Hendrix College has long recognized the educational value of engaged learning, that is, of the enhanced learning that results when theory meets practice, and when experience itself, as reflected upon, becomes a source of inspiration and learning. This recognition of the value of learning through doing is manifested in numerous ways, both within the campus community and beyond its borders. The academic program entitled “Your Hendrix Odyssey: Engaging in Active Learning” is designed to encourage all Hendrix students to embark on educational adventures in engaged learning.
All students are required to complete an approved activity in at least three of the following categories:
- Artistic Creativity [AC] - Experiences in which students explore their creative potential in art, music, dance, drama, film, or creative writing.
- Global Awareness [GA] - Experiences in which students immerse themselves in cultures or environments other than their own in ways that enhance their appreciation of those cultures and environments, deepen their understanding of the major issues affecting the world today, and lend them new perspectives on the places in which they live.
- Professional and Leadership Development [PL] - Experiences in which students apply their intellectual interests through internships, other opportunities for working alongside professionals on site, or leadership in community life or professional settings.
- Service to the World [SW] - Experiences within and beyond the Hendrix community in which students are engaged in helping meet the social, ecological and spiritual needs of our time.
- Undergraduate Research [UR] - Experiences in which students undertake significant research projects using the methods of their chosen disciplines.
- Special Projects [SP] - Experiences in which students extend, apply, connect or share different ways of knowing (e.g., oral, verbal, tactile, imaginative, intuitive), often in interdisciplinary settings.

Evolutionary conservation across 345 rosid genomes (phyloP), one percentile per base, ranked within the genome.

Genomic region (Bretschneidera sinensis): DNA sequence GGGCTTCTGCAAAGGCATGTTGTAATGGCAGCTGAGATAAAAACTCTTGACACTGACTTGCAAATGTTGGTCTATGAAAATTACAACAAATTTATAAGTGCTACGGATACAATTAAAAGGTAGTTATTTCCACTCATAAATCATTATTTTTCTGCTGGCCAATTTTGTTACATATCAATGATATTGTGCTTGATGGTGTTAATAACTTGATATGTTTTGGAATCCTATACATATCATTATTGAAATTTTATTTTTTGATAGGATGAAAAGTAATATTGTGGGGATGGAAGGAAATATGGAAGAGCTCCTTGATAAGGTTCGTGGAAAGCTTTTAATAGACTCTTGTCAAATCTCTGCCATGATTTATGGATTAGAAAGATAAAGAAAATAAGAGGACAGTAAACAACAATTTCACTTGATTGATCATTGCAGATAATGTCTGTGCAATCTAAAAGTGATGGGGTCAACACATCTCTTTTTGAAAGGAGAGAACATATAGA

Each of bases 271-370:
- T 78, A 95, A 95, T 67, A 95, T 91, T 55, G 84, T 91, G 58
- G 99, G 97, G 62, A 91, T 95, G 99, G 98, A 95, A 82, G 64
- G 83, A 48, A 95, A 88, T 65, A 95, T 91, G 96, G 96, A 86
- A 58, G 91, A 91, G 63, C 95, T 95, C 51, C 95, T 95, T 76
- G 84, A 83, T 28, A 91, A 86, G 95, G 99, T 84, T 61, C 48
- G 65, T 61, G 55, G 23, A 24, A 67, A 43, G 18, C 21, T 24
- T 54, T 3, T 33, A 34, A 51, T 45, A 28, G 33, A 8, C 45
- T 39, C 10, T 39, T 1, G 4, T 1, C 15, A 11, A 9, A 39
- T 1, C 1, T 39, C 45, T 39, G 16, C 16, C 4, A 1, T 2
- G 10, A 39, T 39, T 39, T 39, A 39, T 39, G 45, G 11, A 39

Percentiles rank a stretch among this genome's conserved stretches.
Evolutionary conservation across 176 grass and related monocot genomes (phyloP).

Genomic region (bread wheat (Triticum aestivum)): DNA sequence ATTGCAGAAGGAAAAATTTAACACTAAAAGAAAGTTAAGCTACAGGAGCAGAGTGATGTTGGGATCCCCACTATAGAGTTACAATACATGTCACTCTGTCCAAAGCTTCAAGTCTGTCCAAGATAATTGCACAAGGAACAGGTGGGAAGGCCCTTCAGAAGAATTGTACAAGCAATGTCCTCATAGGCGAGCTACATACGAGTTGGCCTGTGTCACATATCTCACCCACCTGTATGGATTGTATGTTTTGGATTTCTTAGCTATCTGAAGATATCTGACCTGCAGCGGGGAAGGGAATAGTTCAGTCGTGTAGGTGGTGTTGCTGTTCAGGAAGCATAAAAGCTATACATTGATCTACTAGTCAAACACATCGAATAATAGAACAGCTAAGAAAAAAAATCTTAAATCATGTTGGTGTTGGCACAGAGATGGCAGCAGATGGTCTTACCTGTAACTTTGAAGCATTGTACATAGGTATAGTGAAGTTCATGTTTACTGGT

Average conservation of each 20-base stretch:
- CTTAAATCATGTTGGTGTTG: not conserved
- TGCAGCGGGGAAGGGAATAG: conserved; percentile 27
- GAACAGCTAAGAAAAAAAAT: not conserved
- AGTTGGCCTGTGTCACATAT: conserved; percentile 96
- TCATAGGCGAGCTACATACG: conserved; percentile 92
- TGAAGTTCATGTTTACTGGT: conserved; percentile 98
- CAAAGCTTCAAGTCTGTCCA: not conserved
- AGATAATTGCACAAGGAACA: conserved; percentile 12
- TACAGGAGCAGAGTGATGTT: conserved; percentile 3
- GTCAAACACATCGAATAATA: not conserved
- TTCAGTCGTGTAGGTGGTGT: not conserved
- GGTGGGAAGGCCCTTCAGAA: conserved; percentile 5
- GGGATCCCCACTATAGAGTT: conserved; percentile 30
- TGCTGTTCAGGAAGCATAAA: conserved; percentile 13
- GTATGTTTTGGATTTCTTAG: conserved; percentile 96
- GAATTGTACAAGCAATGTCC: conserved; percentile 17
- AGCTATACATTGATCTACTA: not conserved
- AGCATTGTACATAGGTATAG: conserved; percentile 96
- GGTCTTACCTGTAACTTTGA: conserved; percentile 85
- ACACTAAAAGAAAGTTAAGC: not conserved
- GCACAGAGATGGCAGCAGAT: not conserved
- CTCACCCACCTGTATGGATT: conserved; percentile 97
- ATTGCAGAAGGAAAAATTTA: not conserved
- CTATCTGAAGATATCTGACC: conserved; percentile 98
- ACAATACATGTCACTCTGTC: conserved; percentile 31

Approved Odyssey activities may be in the form of pre-approved activities as identified in the Odyssey Program Guide, specially coded courses, or independent projects. Qualifying courses are identified by two-letter codes alongside course descriptions in this Catalog, in the online course schedule and in the Odyssey Program Guide. If a course is coded both as a Learning Domain and an Odyssey category course, a student who earns a “C” or better in that course will get credit for both requirements. No course, however, may be used to fulfill more than one Odyssey category requirement.
Both students and faculty members may design Odyssey projects completely independent of courses. Projects must be approved by the Odyssey Office, and proposals for credit must be submitted and approved prior to the commencement of the project. A student initiating an Odyssey project must work with a faculty or administrative staff sponsor who aids in the development of the project and evaluates its successful completion. Depending on the category, a final project, public presentation, or significant reflection component may be required.
Some funding is available from the College through a competitive process to assist in the implementation of approved Odyssey projects. Under certain conditions, students may receive travel grants to present undergraduate research and artistic creations at conferences. For details on the criteria for each Odyssey category and the process for proposing projects and applying for funding, see the Odyssey Program Guide.
Students’ transcripts include a record of their completed Odyssey experiences. As part of the process for completing their projects and activities, students write 150-word descriptions of what they did and what they learned through each experience, and these appear on the transcript to give future graduate schools or employers an enhanced understanding of an individual student’s application of theory to practice and engagement in learning through doing.